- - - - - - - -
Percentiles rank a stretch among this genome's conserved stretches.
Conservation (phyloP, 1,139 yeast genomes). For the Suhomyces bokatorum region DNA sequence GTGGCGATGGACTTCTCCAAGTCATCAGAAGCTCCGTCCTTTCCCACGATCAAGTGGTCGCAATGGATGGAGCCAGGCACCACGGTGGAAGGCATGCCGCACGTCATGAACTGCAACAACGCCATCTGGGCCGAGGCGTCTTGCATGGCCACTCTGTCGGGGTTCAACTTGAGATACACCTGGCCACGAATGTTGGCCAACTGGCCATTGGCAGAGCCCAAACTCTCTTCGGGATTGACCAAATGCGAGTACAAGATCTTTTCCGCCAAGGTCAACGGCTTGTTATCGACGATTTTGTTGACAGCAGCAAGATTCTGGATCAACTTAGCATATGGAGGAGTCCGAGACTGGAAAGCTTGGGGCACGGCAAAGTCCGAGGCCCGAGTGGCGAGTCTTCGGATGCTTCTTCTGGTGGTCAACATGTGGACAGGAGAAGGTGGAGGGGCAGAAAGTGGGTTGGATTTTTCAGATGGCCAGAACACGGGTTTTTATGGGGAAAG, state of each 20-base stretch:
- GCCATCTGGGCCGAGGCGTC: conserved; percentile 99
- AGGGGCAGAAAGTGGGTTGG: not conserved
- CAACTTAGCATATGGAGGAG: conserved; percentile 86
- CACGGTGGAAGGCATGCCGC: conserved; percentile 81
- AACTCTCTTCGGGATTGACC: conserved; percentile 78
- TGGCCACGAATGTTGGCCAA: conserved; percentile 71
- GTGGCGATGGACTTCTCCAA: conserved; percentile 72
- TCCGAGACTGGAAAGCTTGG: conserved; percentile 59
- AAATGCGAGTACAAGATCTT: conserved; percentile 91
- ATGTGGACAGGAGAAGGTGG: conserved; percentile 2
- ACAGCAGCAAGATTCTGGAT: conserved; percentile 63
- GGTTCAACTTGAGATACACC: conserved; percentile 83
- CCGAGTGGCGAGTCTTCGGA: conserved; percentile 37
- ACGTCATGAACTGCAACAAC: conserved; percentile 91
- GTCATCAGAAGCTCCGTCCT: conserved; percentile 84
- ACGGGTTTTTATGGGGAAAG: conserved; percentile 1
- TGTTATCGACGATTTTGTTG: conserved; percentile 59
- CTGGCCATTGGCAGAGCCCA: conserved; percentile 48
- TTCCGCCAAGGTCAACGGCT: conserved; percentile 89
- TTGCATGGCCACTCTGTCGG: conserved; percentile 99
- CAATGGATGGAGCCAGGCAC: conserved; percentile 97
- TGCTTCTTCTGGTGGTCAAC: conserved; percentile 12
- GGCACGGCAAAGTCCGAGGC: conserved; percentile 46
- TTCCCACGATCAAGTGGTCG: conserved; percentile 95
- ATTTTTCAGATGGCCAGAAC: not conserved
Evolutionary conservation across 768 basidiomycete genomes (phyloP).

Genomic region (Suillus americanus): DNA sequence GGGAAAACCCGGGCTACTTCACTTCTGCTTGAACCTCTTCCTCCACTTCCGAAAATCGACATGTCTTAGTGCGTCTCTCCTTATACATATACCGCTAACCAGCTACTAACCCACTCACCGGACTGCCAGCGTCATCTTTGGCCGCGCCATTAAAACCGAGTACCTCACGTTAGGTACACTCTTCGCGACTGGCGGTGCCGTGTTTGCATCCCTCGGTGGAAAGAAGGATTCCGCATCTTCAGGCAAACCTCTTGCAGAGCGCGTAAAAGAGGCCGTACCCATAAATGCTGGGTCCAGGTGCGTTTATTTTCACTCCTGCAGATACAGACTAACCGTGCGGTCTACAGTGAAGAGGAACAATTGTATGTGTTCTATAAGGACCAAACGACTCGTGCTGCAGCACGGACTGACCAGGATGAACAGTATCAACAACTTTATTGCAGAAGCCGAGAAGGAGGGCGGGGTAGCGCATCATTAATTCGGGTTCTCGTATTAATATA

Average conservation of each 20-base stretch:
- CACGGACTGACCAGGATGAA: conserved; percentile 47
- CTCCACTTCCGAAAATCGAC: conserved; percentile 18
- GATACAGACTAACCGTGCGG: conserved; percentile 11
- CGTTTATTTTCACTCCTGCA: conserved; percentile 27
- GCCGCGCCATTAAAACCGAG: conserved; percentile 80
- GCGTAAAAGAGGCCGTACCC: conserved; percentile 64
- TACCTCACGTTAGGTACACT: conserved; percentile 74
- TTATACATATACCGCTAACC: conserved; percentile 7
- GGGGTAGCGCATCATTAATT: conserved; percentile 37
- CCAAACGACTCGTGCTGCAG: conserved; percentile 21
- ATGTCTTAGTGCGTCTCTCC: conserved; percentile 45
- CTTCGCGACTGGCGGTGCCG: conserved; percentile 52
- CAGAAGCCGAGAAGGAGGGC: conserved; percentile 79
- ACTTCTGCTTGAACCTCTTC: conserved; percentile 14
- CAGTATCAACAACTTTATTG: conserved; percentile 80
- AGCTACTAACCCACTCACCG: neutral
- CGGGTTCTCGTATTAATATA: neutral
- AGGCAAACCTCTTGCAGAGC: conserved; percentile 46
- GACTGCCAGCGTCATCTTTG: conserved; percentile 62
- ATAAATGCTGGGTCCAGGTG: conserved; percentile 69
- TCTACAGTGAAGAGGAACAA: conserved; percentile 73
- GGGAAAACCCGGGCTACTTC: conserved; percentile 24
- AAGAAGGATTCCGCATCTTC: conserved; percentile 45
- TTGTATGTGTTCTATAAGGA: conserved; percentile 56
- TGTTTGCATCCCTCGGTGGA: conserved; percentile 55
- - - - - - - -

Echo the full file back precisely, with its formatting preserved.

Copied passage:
Percentiles rank a stretch among this genome's conserved stretches.
Conservation (phyloP, 1,139 yeast genomes). For the Suhomyces bokatorum region DNA sequence GTGGCGATGGACTTCTCCAAGTCATCAGAAGCTCCGTCCTTTCCCACGATCAAGTGGTCGCAATGGATGGAGCCAGGCACCACGGTGGAAGGCATGCCGCACGTCATGAACTGCAACAACGCCATCTGGGCCGAGGCGTCTTGCATGGCCACTCTGTCGGGGTTCAACTTGAGATACACCTGGCCACGAATGTTGGCCAACTGGCCATTGGCAGAGCCCAAACTCTCTTCGGGATTGACCAAATGCGAGTACAAGATCTTTTCCGCCAAGGTCAACGGCTTGTTATCGACGATTTTGTTGACAGCAGCAAGATTCTGGATCAACTTAGCATATGGAGGAGTCCGAGACTGGAAAGCTTGGGGCACGGCAAAGTCCGAGGCCCGAGTGGCGAGTCTTCGGATGCTTCTTCTGGTGGTCAACATGTGGACAGGAGAAGGTGGAGGGGCAGAAAGTGGGTTGGATTTTTCAGATGGCCAGAACACGGGTTTTTATGGGGAAAG, state of each 20-base stretch:
- GCCATCTGGGCCGAGGCGTC: conserved; percentile 99
- AGGGGCAGAAAGTGGGTTGG: not conserved
- CAACTTAGCATATGGAGGAG: conserved; percentile 86
- CACGGTGGAAGGCATGCCGC: conserved; percentile 81
- AACTCTCTTCGGGATTGACC: conserved; percentile 78
- TGGCCACGAATGTTGGCCAA: conserved; percentile 71
- GTGGCGATGGACTTCTCCAA: conserved; percentile 72
- TCCGAGACTGGAAAGCTTGG: conserved; percentile 59
- AAATGCGAGTACAAGATCTT: conserved; percentile 91
- ATGTGGACAGGAGAAGGTGG: conserved; percentile 2
- ACAGCAGCAAGATTCTGGAT: conserved; percentile 63
- GGTTCAACTTGAGATACACC: conserved; percentile 83
- CCGAGTGGCGAGTCTTCGGA: conserved; percentile 37
- ACGTCATGAACTGCAACAAC: conserved; percentile 91
- GTCATCAGAAGCTCCGTCCT: conserved; percentile 84
- ACGGGTTTTTATGGGGAAAG: conserved; percentile 1
- TGTTATCGACGATTTTGTTG: conserved; percentile 59
- CTGGCCATTGGCAGAGCCCA: conserved; percentile 48
- TTCCGCCAAGGTCAACGGCT: conserved; percentile 89
- TTGCATGGCCACTCTGTCGG: conserved; percentile 99
- CAATGGATGGAGCCAGGCAC: conserved; percentile 97
- TGCTTCTTCTGGTGGTCAAC: conserved; percentile 12
- GGCACGGCAAAGTCCGAGGC: conserved; percentile 46
- TTCCCACGATCAAGTGGTCG: conserved; percentile 95
- ATTTTTCAGATGGCCAGAAC: not conserved
Evolutionary conservation across 768 basidiomycete genomes (phyloP).

Genomic region (Suillus americanus): DNA sequence GGGAAAACCCGGGCTACTTCACTTCTGCTTGAACCTCTTCCTCCACTTCCGAAAATCGACATGTCTTAGTGCGTCTCTCCTTATACATATACCGCTAACCAGCTACTAACCCACTCACCGGACTGCCAGCGTCATCTTTGGCCGCGCCATTAAAACCGAGTACCTCACGTTAGGTACACTCTTCGCGACTGGCGGTGCCGTGTTTGCATCCCTCGGTGGAAAGAAGGATTCCGCATCTTCAGGCAAACCTCTTGCAGAGCGCGTAAAAGAGGCCGTACCCATAAATGCTGGGTCCAGGTGCGTTTATTTTCACTCCTGCAGATACAGACTAACCGTGCGGTCTACAGTGAAGAGGAACAATTGTATGTGTTCTATAAGGACCAAACGACTCGTGCTGCAGCACGGACTGACCAGGATGAACAGTATCAACAACTTTATTGCAGAAGCCGAGAAGGAGGGCGGGGTAGCGCATCATTAATTCGGGTTCTCGTATTAATATA

Average conservation of each 20-base stretch:
- CACGGACTGACCAGGATGAA: conserved; percentile 47
- CTCCACTTCCGAAAATCGAC: conserved; percentile 18
- GATACAGACTAACCGTGCGG: conserved; percentile 11
- CGTTTATTTTCACTCCTGCA: conserved; percentile 27
- GCCGCGCCATTAAAACCGAG: conserved; percentile 80
- GCGTAAAAGAGGCCGTACCC: conserved; percentile 64
- TACCTCACGTTAGGTACACT: conserved; percentile 74
- TTATACATATACCGCTAACC: conserved; percentile 7
- GGGGTAGCGCATCATTAATT: conserved; percentile 37
- CCAAACGACTCGTGCTGCAG: conserved; percentile 21
- ATGTCTTAGTGCGTCTCTCC: conserved; percentile 45
- CTTCGCGACTGGCGGTGCCG: conserved; percentile 52
- CAGAAGCCGAGAAGGAGGGC: conserved; percentile 79
- ACTTCTGCTTGAACCTCTTC: conserved; percentile 14
- CAGTATCAACAACTTTATTG: conserved; percentile 80
- AGCTACTAACCCACTCACCG: neutral
- CGGGTTCTCGTATTAATATA: neutral
- AGGCAAACCTCTTGCAGAGC: conserved; percentile 46
- GACTGCCAGCGTCATCTTTG: conserved; percentile 62
- ATAAATGCTGGGTCCAGGTG: conserved; percentile 69
- TCTACAGTGAAGAGGAACAA: conserved; percentile 73
- GGGAAAACCCGGGCTACTTC: conserved; percentile 24
- AAGAAGGATTCCGCATCTTC: conserved; percentile 45
- TTGTATGTGTTCTATAAGGA: conserved; percentile 56
- TGTTTGCATCCCTCGGTGGA: conserved; percentile 55